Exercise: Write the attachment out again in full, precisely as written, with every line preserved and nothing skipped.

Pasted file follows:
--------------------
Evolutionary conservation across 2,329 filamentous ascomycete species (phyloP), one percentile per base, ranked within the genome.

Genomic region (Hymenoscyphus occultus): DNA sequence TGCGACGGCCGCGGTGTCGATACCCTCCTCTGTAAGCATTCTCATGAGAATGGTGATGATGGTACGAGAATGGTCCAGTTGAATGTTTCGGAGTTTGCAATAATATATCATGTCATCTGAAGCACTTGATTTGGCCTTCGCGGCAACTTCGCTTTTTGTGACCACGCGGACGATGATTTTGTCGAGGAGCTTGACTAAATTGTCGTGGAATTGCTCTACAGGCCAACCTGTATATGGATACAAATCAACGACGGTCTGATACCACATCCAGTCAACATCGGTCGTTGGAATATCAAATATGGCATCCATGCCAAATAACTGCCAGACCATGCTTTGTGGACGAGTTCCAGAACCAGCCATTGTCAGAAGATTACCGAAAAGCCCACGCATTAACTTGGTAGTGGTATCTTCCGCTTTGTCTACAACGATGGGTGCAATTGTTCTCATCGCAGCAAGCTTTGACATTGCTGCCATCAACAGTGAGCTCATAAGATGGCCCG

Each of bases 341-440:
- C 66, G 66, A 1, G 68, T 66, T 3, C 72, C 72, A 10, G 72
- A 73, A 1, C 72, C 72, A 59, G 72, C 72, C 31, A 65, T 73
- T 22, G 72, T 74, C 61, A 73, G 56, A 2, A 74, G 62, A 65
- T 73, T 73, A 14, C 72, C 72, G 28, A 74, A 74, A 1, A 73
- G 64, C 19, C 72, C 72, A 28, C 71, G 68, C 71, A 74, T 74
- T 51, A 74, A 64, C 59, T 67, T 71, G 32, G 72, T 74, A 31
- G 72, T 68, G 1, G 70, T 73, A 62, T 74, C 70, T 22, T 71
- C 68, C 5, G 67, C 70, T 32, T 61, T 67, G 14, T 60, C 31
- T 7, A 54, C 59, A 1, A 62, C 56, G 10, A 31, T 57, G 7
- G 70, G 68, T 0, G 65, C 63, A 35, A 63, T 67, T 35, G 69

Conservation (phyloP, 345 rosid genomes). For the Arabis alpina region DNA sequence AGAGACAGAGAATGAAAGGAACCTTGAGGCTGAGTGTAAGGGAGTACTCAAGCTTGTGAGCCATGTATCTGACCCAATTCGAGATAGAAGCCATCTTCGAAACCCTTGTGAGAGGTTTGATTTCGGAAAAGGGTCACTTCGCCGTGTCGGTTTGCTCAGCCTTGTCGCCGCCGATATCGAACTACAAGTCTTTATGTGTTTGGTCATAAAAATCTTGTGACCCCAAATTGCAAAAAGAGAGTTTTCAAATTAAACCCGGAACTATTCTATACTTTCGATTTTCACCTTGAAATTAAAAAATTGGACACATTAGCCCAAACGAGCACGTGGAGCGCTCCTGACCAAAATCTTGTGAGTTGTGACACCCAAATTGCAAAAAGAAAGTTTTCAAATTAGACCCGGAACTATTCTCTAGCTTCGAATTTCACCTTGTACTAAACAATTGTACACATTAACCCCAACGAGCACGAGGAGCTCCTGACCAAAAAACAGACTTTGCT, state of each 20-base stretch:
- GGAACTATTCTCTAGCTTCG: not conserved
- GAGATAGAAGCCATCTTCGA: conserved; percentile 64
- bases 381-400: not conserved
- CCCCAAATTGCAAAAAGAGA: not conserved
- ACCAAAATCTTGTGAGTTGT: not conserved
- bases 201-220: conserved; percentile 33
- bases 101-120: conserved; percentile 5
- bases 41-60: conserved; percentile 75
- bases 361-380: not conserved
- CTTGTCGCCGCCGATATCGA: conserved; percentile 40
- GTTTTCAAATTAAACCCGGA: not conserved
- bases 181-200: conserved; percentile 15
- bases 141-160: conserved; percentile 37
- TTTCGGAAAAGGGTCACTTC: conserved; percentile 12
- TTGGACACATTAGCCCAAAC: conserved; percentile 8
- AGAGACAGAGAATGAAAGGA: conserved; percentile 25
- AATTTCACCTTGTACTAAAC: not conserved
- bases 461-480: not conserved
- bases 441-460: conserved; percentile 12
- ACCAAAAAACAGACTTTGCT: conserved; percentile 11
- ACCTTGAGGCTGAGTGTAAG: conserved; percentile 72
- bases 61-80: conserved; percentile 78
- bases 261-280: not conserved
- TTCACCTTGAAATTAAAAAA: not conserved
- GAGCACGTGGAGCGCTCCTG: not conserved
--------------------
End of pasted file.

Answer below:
Evolutionary conservation across 2,329 filamentous ascomycete species (phyloP), one percentile per base, ranked within the genome.

Genomic region (Hymenoscyphus occultus): DNA sequence TGCGACGGCCGCGGTGTCGATACCCTCCTCTGTAAGCATTCTCATGAGAATGGTGATGATGGTACGAGAATGGTCCAGTTGAATGTTTCGGAGTTTGCAATAATATATCATGTCATCTGAAGCACTTGATTTGGCCTTCGCGGCAACTTCGCTTTTTGTGACCACGCGGACGATGATTTTGTCGAGGAGCTTGACTAAATTGTCGTGGAATTGCTCTACAGGCCAACCTGTATATGGATACAAATCAACGACGGTCTGATACCACATCCAGTCAACATCGGTCGTTGGAATATCAAATATGGCATCCATGCCAAATAACTGCCAGACCATGCTTTGTGGACGAGTTCCAGAACCAGCCATTGTCAGAAGATTACCGAAAAGCCCACGCATTAACTTGGTAGTGGTATCTTCCGCTTTGTCTACAACGATGGGTGCAATTGTTCTCATCGCAGCAAGCTTTGACATTGCTGCCATCAACAGTGAGCTCATAAGATGGCCCG

Each of bases 341-440:
- C 66, G 66, A 1, G 68, T 66, T 3, C 72, C 72, A 10, G 72
- A 73, A 1, C 72, C 72, A 59, G 72, C 72, C 31, A 65, T 73
- T 22, G 72, T 74, C 61, A 73, G 56, A 2, A 74, G 62, A 65
- T 73, T 73, A 14, C 72, C 72, G 28, A 74, A 74, A 1, A 73
- G 64, C 19, C 72, C 72, A 28, C 71, G 68, C 71, A 74, T 74
- T 51, A 74, A 64, C 59, T 67, T 71, G 32, G 72, T 74, A 31
- G 72, T 68, G 1, G 70, T 73, A 62, T 74, C 70, T 22, T 71
- C 68, C 5, G 67, C 70, T 32, T 61, T 67, G 14, T 60, C 31
- T 7, A 54, C 59, A 1, A 62, C 56, G 10, A 31, T 57, G 7
- G 70, G 68, T 0, G 65, C 63, A 35, A 63, T 67, T 35, G 69

Conservation (phyloP, 345 rosid genomes). For the Arabis alpina region DNA sequence AGAGACAGAGAATGAAAGGAACCTTGAGGCTGAGTGTAAGGGAGTACTCAAGCTTGTGAGCCATGTATCTGACCCAATTCGAGATAGAAGCCATCTTCGAAACCCTTGTGAGAGGTTTGATTTCGGAAAAGGGTCACTTCGCCGTGTCGGTTTGCTCAGCCTTGTCGCCGCCGATATCGAACTACAAGTCTTTATGTGTTTGGTCATAAAAATCTTGTGACCCCAAATTGCAAAAAGAGAGTTTTCAAATTAAACCCGGAACTATTCTATACTTTCGATTTTCACCTTGAAATTAAAAAATTGGACACATTAGCCCAAACGAGCACGTGGAGCGCTCCTGACCAAAATCTTGTGAGTTGTGACACCCAAATTGCAAAAAGAAAGTTTTCAAATTAGACCCGGAACTATTCTCTAGCTTCGAATTTCACCTTGTACTAAACAATTGTACACATTAACCCCAACGAGCACGAGGAGCTCCTGACCAAAAAACAGACTTTGCT, state of each 20-base stretch:
- GGAACTATTCTCTAGCTTCG: not conserved
- GAGATAGAAGCCATCTTCGA: conserved; percentile 64
- bases 381-400: not conserved
- CCCCAAATTGCAAAAAGAGA: not conserved
- ACCAAAATCTTGTGAGTTGT: not conserved
- bases 201-220: conserved; percentile 33
- bases 101-120: conserved; percentile 5
- bases 41-60: conserved; percentile 75
- bases 361-380: not conserved
- CTTGTCGCCGCCGATATCGA: conserved; percentile 40
- GTTTTCAAATTAAACCCGGA: not conserved
- bases 181-200: conserved; percentile 15
- bases 141-160: conserved; percentile 37
- TTTCGGAAAAGGGTCACTTC: conserved; percentile 12
- TTGGACACATTAGCCCAAAC: conserved; percentile 8
- AGAGACAGAGAATGAAAGGA: conserved; percentile 25
- AATTTCACCTTGTACTAAAC: not conserved
- bases 461-480: not conserved
- bases 441-460: conserved; percentile 12
- ACCAAAAAACAGACTTTGCT: conserved; percentile 11
- ACCTTGAGGCTGAGTGTAAG: conserved; percentile 72
- bases 61-80: conserved; percentile 78
- bases 261-280: not conserved
- TTCACCTTGAAATTAAAAAA: not conserved
- GAGCACGTGGAGCGCTCCTG: not conserved